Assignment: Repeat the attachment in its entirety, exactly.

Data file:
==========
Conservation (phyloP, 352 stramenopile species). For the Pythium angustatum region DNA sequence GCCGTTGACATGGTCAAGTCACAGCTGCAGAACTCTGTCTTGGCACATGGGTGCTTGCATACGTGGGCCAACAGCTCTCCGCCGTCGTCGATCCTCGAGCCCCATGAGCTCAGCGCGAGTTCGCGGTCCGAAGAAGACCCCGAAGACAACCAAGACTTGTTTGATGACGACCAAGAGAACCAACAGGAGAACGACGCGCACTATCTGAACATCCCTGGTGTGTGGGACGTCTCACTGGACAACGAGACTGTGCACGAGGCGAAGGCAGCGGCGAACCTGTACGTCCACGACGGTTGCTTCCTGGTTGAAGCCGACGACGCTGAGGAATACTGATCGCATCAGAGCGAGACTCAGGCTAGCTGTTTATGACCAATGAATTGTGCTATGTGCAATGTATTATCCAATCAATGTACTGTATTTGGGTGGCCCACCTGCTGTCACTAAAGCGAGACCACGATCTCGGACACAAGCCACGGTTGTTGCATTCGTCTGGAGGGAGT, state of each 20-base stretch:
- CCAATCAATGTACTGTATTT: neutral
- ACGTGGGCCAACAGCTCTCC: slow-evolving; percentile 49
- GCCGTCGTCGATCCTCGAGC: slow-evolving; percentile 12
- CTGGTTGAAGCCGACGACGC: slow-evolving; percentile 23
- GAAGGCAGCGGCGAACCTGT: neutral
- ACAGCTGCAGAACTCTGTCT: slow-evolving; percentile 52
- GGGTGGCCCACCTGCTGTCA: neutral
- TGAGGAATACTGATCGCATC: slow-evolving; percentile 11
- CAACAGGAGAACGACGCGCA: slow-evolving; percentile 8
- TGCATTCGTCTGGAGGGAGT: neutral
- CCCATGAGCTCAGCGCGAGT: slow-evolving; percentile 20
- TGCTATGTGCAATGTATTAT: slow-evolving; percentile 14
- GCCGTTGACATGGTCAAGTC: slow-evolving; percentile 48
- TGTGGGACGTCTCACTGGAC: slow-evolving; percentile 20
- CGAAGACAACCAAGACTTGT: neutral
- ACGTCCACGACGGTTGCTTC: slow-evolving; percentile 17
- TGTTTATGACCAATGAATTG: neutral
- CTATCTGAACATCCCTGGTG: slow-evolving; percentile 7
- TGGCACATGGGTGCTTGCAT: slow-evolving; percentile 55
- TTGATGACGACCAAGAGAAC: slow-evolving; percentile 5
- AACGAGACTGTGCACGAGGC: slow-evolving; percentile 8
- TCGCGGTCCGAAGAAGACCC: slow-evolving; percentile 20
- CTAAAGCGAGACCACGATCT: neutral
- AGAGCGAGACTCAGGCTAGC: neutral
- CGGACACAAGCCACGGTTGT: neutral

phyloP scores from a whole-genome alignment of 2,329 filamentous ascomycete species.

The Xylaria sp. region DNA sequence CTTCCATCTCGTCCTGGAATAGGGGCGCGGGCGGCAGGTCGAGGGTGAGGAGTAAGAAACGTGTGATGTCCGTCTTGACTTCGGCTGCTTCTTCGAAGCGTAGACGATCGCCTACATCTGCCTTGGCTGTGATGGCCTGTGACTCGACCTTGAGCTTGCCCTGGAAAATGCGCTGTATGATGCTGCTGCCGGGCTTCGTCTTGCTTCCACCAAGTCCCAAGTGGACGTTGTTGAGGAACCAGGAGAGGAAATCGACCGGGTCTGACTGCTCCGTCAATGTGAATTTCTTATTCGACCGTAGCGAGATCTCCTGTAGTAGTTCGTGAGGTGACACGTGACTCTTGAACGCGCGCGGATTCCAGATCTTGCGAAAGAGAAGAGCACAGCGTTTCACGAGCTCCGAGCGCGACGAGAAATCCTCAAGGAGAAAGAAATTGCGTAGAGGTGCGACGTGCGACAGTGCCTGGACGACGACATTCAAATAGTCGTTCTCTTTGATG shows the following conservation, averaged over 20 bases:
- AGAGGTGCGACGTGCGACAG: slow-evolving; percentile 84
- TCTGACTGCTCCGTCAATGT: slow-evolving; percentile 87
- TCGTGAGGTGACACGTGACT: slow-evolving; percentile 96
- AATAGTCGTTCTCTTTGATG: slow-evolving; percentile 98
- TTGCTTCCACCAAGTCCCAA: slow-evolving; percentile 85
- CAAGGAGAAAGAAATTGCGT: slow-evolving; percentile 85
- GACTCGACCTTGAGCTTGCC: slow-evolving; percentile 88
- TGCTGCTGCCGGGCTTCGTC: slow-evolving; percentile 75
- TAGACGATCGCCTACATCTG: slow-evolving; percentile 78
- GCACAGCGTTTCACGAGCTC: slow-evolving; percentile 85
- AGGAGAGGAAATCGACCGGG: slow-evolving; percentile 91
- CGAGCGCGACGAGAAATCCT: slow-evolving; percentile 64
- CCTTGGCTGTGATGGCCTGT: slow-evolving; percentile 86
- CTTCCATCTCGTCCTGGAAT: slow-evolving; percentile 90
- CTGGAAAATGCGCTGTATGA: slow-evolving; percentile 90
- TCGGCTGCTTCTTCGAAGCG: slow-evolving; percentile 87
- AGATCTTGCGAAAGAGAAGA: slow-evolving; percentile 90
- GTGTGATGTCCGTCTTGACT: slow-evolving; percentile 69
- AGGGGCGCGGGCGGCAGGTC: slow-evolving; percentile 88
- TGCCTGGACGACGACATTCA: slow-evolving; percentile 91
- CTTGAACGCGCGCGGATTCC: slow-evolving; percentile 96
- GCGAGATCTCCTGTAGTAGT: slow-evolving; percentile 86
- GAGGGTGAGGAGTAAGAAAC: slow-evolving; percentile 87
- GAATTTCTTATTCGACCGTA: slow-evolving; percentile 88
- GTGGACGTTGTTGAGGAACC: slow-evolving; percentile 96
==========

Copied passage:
Conservation (phyloP, 352 stramenopile species). For the Pythium angustatum region DNA sequence GCCGTTGACATGGTCAAGTCACAGCTGCAGAACTCTGTCTTGGCACATGGGTGCTTGCATACGTGGGCCAACAGCTCTCCGCCGTCGTCGATCCTCGAGCCCCATGAGCTCAGCGCGAGTTCGCGGTCCGAAGAAGACCCCGAAGACAACCAAGACTTGTTTGATGACGACCAAGAGAACCAACAGGAGAACGACGCGCACTATCTGAACATCCCTGGTGTGTGGGACGTCTCACTGGACAACGAGACTGTGCACGAGGCGAAGGCAGCGGCGAACCTGTACGTCCACGACGGTTGCTTCCTGGTTGAAGCCGACGACGCTGAGGAATACTGATCGCATCAGAGCGAGACTCAGGCTAGCTGTTTATGACCAATGAATTGTGCTATGTGCAATGTATTATCCAATCAATGTACTGTATTTGGGTGGCCCACCTGCTGTCACTAAAGCGAGACCACGATCTCGGACACAAGCCACGGTTGTTGCATTCGTCTGGAGGGAGT, state of each 20-base stretch:
- CCAATCAATGTACTGTATTT: neutral
- ACGTGGGCCAACAGCTCTCC: slow-evolving; percentile 49
- GCCGTCGTCGATCCTCGAGC: slow-evolving; percentile 12
- CTGGTTGAAGCCGACGACGC: slow-evolving; percentile 23
- GAAGGCAGCGGCGAACCTGT: neutral
- ACAGCTGCAGAACTCTGTCT: slow-evolving; percentile 52
- GGGTGGCCCACCTGCTGTCA: neutral
- TGAGGAATACTGATCGCATC: slow-evolving; percentile 11
- CAACAGGAGAACGACGCGCA: slow-evolving; percentile 8
- TGCATTCGTCTGGAGGGAGT: neutral
- CCCATGAGCTCAGCGCGAGT: slow-evolving; percentile 20
- TGCTATGTGCAATGTATTAT: slow-evolving; percentile 14
- GCCGTTGACATGGTCAAGTC: slow-evolving; percentile 48
- TGTGGGACGTCTCACTGGAC: slow-evolving; percentile 20
- CGAAGACAACCAAGACTTGT: neutral
- ACGTCCACGACGGTTGCTTC: slow-evolving; percentile 17
- TGTTTATGACCAATGAATTG: neutral
- CTATCTGAACATCCCTGGTG: slow-evolving; percentile 7
- TGGCACATGGGTGCTTGCAT: slow-evolving; percentile 55
- TTGATGACGACCAAGAGAAC: slow-evolving; percentile 5
- AACGAGACTGTGCACGAGGC: slow-evolving; percentile 8
- TCGCGGTCCGAAGAAGACCC: slow-evolving; percentile 20
- CTAAAGCGAGACCACGATCT: neutral
- AGAGCGAGACTCAGGCTAGC: neutral
- CGGACACAAGCCACGGTTGT: neutral

phyloP scores from a whole-genome alignment of 2,329 filamentous ascomycete species.

The Xylaria sp. region DNA sequence CTTCCATCTCGTCCTGGAATAGGGGCGCGGGCGGCAGGTCGAGGGTGAGGAGTAAGAAACGTGTGATGTCCGTCTTGACTTCGGCTGCTTCTTCGAAGCGTAGACGATCGCCTACATCTGCCTTGGCTGTGATGGCCTGTGACTCGACCTTGAGCTTGCCCTGGAAAATGCGCTGTATGATGCTGCTGCCGGGCTTCGTCTTGCTTCCACCAAGTCCCAAGTGGACGTTGTTGAGGAACCAGGAGAGGAAATCGACCGGGTCTGACTGCTCCGTCAATGTGAATTTCTTATTCGACCGTAGCGAGATCTCCTGTAGTAGTTCGTGAGGTGACACGTGACTCTTGAACGCGCGCGGATTCCAGATCTTGCGAAAGAGAAGAGCACAGCGTTTCACGAGCTCCGAGCGCGACGAGAAATCCTCAAGGAGAAAGAAATTGCGTAGAGGTGCGACGTGCGACAGTGCCTGGACGACGACATTCAAATAGTCGTTCTCTTTGATG shows the following conservation, averaged over 20 bases:
- AGAGGTGCGACGTGCGACAG: slow-evolving; percentile 84
- TCTGACTGCTCCGTCAATGT: slow-evolving; percentile 87
- TCGTGAGGTGACACGTGACT: slow-evolving; percentile 96
- AATAGTCGTTCTCTTTGATG: slow-evolving; percentile 98
- TTGCTTCCACCAAGTCCCAA: slow-evolving; percentile 85
- CAAGGAGAAAGAAATTGCGT: slow-evolving; percentile 85
- GACTCGACCTTGAGCTTGCC: slow-evolving; percentile 88
- TGCTGCTGCCGGGCTTCGTC: slow-evolving; percentile 75
- TAGACGATCGCCTACATCTG: slow-evolving; percentile 78
- GCACAGCGTTTCACGAGCTC: slow-evolving; percentile 85
- AGGAGAGGAAATCGACCGGG: slow-evolving; percentile 91
- CGAGCGCGACGAGAAATCCT: slow-evolving; percentile 64
- CCTTGGCTGTGATGGCCTGT: slow-evolving; percentile 86
- CTTCCATCTCGTCCTGGAAT: slow-evolving; percentile 90
- CTGGAAAATGCGCTGTATGA: slow-evolving; percentile 90
- TCGGCTGCTTCTTCGAAGCG: slow-evolving; percentile 87
- AGATCTTGCGAAAGAGAAGA: slow-evolving; percentile 90
- GTGTGATGTCCGTCTTGACT: slow-evolving; percentile 69
- AGGGGCGCGGGCGGCAGGTC: slow-evolving; percentile 88
- TGCCTGGACGACGACATTCA: slow-evolving; percentile 91
- CTTGAACGCGCGCGGATTCC: slow-evolving; percentile 96
- GCGAGATCTCCTGTAGTAGT: slow-evolving; percentile 86
- GAGGGTGAGGAGTAAGAAAC: slow-evolving; percentile 87
- GAATTTCTTATTCGACCGTA: slow-evolving; percentile 88
- GTGGACGTTGTTGAGGAACC: slow-evolving; percentile 96